It is another advantage of the embodiment of the embodiment of the invention shown in FIGS. 1-3 that a relatively small contraction of the shape-memory alloy actuating wires 110 and 112 provide sufficiently large tab deflections to effectively control rotor blade tracking, as seen by the following equation: ##EQU1## where δtab is the deflection of the tab from its undeformed state, Δ is the amount of deformation of the shape-memory alloy wire 110 or 112, and d is the undeflected length of the wire. While equation (1) represents an idealized hinge joint, it demonstrates that only 0.1% contraction of the wire will provide a tab deflection of about 5°. That should enable the wire to be used well in excess of 106 cycles based on currently available data on shape-memory alloy materials.
It is a feature of the present embodiment of the invention that the wires 110 and 112 act against each other as each is actuated. That is, when the wires 110 are actuated, they cause additional elongation of the wires 112, and vice versa. This has the advantage of allowing adjustment of the tab in both directions.
The invention can incorporate more than one tab along the rotor blade and thus not only adjust its camber but also its twist (by changing the tab angles variable amounts along the rotor blade span). This type of arrangement would be very advantageous for certain types of vertical takeoff and landing (VTOL) aircraft. Such VTOL aircraft act as helicopters when taking off and landing, with their "propeller blades" rotating in a horizontal plane. However, for forward flight the propeller blades assume a position in which they rotate in a vertical plane, thus acting as a traditional propeller. The characteristics of aircraft propeller blades require them to have a much greater root-to-tip twist than helicopter rotor blades for maximum performance. The present invention would enable twist adjustments to be made to optimize both hovering and forward flight in these VTOL aircraft.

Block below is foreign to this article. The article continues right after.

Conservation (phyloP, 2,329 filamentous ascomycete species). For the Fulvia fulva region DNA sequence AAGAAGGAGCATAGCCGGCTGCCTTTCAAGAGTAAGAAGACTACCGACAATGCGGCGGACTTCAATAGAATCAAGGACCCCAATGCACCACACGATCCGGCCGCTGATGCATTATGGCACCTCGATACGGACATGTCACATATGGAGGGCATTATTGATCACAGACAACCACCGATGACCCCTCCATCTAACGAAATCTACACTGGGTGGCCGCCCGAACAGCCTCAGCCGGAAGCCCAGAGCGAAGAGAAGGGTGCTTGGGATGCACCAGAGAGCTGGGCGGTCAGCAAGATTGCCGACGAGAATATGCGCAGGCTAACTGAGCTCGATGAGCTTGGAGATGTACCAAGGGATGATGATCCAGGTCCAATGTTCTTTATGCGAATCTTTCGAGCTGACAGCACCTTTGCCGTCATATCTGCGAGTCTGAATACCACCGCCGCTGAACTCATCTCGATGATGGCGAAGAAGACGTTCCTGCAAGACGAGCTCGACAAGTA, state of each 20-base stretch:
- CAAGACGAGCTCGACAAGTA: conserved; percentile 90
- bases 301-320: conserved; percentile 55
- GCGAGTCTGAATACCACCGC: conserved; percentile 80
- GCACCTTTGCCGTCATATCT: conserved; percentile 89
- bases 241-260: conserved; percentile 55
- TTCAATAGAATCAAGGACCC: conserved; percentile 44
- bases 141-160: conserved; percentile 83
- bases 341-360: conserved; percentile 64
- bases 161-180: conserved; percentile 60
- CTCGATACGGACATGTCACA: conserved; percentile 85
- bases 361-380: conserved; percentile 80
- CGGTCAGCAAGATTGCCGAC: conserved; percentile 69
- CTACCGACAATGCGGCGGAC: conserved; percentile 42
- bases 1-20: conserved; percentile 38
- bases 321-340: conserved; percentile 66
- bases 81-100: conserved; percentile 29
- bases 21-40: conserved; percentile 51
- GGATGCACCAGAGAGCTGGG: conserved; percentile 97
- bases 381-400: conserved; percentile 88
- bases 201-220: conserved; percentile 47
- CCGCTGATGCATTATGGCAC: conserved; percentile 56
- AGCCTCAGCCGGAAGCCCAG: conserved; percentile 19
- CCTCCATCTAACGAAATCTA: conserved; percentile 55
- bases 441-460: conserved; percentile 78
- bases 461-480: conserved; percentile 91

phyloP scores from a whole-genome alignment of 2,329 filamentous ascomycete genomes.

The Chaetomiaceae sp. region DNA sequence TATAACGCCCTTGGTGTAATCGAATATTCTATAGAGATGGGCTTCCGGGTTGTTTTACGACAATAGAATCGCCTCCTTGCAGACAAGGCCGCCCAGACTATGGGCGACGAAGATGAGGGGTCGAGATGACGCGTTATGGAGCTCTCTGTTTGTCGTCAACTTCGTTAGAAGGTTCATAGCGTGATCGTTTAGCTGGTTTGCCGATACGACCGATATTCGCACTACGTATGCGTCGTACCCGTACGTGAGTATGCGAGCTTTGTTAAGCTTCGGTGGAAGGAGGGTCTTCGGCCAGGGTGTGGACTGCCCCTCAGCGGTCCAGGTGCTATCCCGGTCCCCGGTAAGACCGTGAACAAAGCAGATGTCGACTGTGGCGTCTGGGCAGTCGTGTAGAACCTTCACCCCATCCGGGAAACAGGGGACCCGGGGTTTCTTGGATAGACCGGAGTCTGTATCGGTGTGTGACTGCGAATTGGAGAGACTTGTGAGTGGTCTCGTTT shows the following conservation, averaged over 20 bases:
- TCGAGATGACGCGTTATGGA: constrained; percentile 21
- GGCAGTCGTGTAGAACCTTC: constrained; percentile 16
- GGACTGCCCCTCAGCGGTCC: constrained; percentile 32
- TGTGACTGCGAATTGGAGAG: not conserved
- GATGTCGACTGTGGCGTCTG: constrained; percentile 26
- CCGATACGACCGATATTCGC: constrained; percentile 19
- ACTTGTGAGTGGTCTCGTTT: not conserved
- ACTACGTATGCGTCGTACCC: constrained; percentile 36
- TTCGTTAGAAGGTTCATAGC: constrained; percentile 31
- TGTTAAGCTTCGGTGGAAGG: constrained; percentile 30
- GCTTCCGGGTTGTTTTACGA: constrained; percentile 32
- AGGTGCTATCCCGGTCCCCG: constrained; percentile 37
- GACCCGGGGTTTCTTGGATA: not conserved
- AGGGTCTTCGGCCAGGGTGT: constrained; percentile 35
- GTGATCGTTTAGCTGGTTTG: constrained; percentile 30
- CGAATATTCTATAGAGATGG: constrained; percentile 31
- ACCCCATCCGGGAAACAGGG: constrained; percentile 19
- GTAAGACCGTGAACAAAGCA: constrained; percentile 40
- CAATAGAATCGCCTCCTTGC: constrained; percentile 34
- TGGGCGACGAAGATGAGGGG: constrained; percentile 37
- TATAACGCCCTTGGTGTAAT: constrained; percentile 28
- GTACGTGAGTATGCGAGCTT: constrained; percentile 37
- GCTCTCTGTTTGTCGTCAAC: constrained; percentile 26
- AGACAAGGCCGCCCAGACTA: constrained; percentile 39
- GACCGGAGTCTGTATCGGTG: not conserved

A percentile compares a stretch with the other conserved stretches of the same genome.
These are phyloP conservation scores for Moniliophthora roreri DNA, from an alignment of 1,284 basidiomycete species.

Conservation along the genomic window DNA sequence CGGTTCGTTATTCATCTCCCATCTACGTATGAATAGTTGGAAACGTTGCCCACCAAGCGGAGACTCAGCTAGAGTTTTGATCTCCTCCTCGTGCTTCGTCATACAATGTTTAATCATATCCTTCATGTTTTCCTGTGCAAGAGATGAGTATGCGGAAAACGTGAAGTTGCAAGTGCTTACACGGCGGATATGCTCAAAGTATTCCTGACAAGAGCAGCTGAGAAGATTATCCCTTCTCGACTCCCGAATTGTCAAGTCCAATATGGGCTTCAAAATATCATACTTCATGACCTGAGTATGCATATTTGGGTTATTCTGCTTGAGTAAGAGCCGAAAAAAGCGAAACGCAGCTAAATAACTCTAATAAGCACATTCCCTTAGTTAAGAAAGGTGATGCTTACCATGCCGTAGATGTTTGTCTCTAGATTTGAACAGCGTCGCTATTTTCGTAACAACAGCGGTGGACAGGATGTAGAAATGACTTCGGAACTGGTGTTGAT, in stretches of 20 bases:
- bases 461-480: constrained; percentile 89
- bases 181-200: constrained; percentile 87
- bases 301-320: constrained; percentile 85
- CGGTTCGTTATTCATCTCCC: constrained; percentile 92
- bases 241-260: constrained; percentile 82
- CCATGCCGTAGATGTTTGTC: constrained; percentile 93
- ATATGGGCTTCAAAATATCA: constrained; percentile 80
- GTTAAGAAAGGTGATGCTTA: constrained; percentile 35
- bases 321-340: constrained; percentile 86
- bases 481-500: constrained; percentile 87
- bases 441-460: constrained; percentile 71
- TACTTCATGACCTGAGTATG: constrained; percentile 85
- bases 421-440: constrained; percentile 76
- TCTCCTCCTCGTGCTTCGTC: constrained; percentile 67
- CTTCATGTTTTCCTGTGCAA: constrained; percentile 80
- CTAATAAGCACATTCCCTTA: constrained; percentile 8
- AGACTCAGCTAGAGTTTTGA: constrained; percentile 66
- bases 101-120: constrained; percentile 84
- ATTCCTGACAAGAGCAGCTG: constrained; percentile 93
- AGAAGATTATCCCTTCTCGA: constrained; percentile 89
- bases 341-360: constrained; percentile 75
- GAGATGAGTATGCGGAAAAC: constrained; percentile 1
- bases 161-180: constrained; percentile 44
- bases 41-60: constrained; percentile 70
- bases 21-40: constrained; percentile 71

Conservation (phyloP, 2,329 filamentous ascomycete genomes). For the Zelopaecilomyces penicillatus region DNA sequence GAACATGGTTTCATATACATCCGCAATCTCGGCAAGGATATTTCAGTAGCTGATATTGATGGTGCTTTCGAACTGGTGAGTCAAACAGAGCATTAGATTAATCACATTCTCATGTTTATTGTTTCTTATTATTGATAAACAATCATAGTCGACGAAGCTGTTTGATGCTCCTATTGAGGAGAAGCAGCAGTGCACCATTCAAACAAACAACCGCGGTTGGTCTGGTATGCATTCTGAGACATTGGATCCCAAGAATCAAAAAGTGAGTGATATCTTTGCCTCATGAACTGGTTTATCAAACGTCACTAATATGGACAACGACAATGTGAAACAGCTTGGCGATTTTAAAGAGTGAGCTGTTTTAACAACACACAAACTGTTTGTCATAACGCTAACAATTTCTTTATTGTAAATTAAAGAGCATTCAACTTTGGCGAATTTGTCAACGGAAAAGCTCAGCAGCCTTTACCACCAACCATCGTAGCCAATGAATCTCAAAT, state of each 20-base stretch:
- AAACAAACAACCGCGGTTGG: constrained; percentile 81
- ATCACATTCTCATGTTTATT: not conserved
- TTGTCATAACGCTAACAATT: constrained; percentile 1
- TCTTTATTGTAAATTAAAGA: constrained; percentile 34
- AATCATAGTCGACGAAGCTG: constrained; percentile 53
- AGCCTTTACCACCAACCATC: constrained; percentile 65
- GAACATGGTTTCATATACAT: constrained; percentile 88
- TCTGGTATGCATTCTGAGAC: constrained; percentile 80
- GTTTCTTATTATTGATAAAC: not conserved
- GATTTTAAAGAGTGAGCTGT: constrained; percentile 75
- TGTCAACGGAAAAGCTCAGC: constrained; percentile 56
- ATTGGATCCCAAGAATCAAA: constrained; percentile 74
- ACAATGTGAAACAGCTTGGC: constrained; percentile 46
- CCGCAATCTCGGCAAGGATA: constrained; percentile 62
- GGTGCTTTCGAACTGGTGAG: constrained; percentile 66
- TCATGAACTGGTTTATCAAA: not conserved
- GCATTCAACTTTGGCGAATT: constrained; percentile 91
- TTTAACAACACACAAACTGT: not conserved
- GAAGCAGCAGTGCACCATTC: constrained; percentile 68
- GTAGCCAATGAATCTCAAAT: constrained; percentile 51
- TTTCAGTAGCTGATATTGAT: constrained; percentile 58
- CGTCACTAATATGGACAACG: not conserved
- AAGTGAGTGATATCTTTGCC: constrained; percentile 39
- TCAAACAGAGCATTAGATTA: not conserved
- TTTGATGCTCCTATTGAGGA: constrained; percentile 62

It will also be appreciated that the present invention is not limited to use with tabs mounted for plastic deformation relative to a helicopter rotor blade. It in fact is usable with any active member that remains in a position until a force is exerted tending to move it from that position. For example, it will be particularly useful for deploying or changing the orientation of structures, such as solar panels, attached to spacecraft. It can also be used with mechanical devices that hold an active member in a particular position until a force is exerted on the device (akin to the ratchet-type mechanism used in ball-point pens).
The present invention has been described herein in connection with specific embodiments, but those skilled in the art will appreciate that modifications other than those specifically pointed out herein can be made without departing from the spirit of the invention. Accordingly, the scope of the invention is defined solely by the following claims.
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|U.S. Classification||244/99.8, 416/24, 244/17.13, 244/17.25|
|International Classification||B64C27/615, B64C27/00, B64C13/50|
|Cooperative Classification||B64C2027/7288, B64C27/001, Y02T50/34, B64C13/50, B64C27/615|
|European Classification||B64C13/50, B64C27/00B, B64C27/615|
|May 29, 1996||AS||Assignment|
Owner name: CONTINUUM DYMAMICS, INC., NEW JERSEY
Free format text: ASSIGNMENT OF ASSIGNORS INTEREST;ASSIGNOR:MCKILLIP, ROBERT M., JR.;REEL/FRAME:008110/0035
Effective date: 19960522
|Jul 3, 1997||AS||Assignment|
Owner name: ADMINISTRATOR OF THE NATIONAL AERONAUTICS AND SPAC
Free format text: LICENSE TO THE GOVERNMENT;ASSIGNOR:CONTINUUM DYNAMICS, INC.;REEL/FRAME:008638/0622
Effective date: 19970523
|Oct 18, 2001||FPAY||Fee payment|
Year of fee payment: 4
|Oct 26, 2005||FPAY||Fee payment|
Year of fee payment: 8
|Sep 30, 2009||FPAY||Fee payment|
Year of fee payment: 12